If you want to shop internationally from stores that don’t deliver to South Africa, there are mail forwarding services you can sign up to. These companies make it possible to get your order to you, acting as the middle-man.
My provider of choice is Aramex Global Shopper (AGS), which I came across about four or five years ago. Back then, FNB customers qualified for free lifetime membership and when I took advantage of it. I think it was $35 or something.
Today, it’s a lot cheaper at R150 for a lifetime membership. And subsequently, a new tier has been introduced called “Flex” that costs R1500 a year with other benefits. I personally have not looked into it because there’s no way I’m paying that, whatever the offering.
WHAT IS AGS?
AGS provides you with 30 personalised addresses around the world (Australia, Canada, China, Cyprus, Czech Republic, Egypt, France, Georgia, Germany, Greece, Hong Kong, India, Indonesia, Italy, Japan, Jordan, Lebanon, Malaysia, New Zealand, Pakistan, Singapore, South Korea, Spain, Sri Lanka, Switzerland, Thailand, Turkey, United Arab Emirates, UK, and USA). This means you have a “local” address for all these countries.
You have to put the address down in a specific format so AGS knows the parcel coming to its warehouse for all its customers is tied to you specifically. It’s always the bit you add on Line 2 of the address field, mine is along the lines of “JNB 12345” with a 5 digit code. They also provide you with a local telephone number – handy.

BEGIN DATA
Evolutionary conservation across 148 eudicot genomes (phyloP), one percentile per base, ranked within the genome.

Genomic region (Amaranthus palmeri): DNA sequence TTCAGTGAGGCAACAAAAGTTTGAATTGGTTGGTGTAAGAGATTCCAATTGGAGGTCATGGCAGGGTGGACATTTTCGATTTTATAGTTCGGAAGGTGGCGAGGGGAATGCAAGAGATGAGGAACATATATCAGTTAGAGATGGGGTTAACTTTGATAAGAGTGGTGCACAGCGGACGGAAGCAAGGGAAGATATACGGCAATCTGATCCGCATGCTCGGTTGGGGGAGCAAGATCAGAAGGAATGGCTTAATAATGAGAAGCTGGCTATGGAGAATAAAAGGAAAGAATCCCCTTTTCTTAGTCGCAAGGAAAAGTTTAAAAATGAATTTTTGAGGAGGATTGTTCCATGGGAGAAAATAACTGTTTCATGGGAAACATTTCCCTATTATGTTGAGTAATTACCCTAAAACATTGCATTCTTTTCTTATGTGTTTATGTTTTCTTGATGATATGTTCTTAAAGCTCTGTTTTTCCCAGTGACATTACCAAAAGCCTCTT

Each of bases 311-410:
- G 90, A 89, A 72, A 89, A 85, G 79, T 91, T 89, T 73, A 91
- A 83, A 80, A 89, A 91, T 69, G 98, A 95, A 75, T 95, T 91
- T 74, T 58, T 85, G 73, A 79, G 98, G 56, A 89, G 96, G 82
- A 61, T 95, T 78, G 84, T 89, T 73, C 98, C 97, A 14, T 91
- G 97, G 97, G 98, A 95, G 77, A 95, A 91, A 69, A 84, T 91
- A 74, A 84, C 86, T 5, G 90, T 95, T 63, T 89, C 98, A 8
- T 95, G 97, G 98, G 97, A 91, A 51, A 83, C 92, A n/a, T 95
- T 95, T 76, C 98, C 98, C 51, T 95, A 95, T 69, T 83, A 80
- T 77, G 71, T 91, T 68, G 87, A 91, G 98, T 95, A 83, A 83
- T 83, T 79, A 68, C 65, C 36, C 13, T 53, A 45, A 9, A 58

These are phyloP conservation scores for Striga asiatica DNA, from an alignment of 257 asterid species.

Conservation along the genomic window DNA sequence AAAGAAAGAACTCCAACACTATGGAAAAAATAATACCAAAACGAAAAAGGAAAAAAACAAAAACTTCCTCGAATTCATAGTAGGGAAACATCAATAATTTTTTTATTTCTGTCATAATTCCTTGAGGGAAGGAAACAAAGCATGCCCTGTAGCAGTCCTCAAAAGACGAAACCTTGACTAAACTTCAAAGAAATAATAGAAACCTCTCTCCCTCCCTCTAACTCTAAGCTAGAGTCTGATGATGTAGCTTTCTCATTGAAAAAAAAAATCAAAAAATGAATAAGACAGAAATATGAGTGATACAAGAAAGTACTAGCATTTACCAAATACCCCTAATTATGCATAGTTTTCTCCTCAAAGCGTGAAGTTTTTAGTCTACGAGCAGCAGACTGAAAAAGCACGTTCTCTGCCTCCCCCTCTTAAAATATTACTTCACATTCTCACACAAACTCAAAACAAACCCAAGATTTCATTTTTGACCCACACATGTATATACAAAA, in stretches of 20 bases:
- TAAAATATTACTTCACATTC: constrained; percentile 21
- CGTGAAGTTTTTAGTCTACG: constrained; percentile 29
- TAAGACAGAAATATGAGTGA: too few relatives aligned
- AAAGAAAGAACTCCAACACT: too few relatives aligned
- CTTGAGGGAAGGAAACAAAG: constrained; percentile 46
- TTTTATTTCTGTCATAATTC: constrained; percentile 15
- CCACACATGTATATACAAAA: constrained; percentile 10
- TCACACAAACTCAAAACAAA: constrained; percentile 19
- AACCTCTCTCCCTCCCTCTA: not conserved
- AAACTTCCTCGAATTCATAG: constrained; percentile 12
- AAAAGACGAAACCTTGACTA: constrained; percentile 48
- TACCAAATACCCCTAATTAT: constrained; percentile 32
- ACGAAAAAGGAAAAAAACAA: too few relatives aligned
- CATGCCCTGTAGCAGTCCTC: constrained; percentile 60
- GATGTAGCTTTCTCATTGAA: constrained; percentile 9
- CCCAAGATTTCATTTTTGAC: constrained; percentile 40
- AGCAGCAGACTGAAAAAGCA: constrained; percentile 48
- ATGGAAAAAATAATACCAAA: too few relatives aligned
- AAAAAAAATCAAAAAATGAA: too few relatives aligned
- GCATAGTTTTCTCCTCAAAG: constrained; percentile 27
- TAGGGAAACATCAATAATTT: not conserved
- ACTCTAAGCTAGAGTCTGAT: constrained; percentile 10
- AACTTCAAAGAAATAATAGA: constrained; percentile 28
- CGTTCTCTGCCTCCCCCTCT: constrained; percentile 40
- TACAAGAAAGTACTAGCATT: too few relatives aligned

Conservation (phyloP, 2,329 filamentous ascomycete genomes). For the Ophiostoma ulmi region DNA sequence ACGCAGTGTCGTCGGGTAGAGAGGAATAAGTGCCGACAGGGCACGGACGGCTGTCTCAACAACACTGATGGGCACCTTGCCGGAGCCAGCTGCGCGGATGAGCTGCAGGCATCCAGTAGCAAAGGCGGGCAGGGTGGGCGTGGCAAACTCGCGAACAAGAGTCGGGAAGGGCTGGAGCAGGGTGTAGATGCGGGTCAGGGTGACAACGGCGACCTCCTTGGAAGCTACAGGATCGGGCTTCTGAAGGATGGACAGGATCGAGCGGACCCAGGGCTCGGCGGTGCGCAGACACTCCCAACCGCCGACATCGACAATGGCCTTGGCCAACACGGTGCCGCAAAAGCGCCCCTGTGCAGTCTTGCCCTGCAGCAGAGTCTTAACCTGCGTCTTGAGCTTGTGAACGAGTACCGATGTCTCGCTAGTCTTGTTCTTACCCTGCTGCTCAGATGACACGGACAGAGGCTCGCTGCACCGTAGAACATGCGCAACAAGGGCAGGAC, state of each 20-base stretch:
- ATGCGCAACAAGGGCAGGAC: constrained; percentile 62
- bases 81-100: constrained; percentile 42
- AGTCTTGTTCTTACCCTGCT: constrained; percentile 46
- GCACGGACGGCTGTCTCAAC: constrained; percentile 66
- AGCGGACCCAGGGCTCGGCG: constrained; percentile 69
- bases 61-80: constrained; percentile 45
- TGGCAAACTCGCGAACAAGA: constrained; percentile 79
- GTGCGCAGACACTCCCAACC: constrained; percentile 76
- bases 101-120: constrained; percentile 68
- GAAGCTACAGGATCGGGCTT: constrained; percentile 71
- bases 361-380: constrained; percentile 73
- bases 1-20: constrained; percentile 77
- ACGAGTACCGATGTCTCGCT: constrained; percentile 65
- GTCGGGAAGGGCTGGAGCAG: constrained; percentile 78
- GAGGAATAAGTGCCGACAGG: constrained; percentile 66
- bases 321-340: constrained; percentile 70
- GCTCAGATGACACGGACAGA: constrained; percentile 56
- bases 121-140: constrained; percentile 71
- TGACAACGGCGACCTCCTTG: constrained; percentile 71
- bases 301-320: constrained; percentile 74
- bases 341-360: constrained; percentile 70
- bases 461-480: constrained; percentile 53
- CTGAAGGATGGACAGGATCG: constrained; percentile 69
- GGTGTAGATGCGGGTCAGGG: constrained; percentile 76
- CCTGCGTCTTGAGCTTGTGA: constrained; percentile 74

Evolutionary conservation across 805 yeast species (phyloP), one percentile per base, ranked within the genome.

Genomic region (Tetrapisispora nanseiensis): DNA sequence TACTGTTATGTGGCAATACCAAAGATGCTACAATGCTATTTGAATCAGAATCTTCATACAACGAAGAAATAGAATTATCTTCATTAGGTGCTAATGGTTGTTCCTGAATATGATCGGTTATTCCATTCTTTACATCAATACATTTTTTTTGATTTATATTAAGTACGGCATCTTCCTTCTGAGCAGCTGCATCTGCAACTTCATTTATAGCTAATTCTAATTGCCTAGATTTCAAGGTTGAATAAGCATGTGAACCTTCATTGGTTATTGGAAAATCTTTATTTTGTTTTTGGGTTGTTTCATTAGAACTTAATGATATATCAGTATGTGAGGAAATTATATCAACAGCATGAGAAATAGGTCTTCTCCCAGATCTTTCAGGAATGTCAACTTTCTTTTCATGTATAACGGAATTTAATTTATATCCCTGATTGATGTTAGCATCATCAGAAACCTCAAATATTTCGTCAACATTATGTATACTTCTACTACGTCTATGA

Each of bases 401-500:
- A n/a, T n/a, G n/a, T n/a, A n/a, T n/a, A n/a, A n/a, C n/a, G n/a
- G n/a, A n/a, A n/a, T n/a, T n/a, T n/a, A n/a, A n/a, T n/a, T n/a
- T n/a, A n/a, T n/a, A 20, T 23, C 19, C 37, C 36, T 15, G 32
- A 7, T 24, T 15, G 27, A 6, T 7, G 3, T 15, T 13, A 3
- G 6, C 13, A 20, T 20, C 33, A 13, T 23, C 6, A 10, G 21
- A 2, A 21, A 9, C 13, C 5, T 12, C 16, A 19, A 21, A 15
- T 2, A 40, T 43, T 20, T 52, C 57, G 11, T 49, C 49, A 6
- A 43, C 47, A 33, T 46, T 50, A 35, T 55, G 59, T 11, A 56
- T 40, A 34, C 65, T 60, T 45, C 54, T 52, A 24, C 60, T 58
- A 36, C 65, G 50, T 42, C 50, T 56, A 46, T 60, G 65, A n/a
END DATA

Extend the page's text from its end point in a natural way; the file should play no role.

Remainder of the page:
Once your parcel gets to the warehouse, they create the transaction under your account and you have to upload the invoice for whatever you purchased. You have to pay the shipping fees as well, they will update it based on weight. If AGS has to pay customs for your parcel – they handle this on your behalf – you just pay them back.
WHAT DOES IT LET ME DO?
It lets you shop from any of those countries listed, or countries that ship to those countries. So example, if a site you want to buy from is in Portugal and they ship to Spain, you can use your Spain address.
You have to also remember, this is very NB, that some sites may not accept a South African credit card; an example of this is Apple.com. You cannot order a new iPhone when it launches in the US via Apple.com to ship to your Aramex address.
Always use PayPal where it is supported, I use this for all my international orders. It offers a buyers protection so if anything happens, I should easily be able to claim back. American companies don’t typically make it difficult for these kinds of things. I know of friends with certain banks in SA that take months and months to process refunds or settle disputes. Rather just use PayPal.
Most sites accept PayPal so it shouldn’t be an issue. When you are paying with PayPal, make sure the shipping address is tied to AGS that you will be using for the transaction.
WHAT CAN I BUY?
You can buy whatever you want, but know that it will go through SARS and they will charge you customs etc. You can buy make-up, clothings, specialised sport equipment, gadgets, etc. Someone asked me about buying sneakers – yes you can. I bought boots last year from EU in lockdown but only because they shipped to anywhere in the world.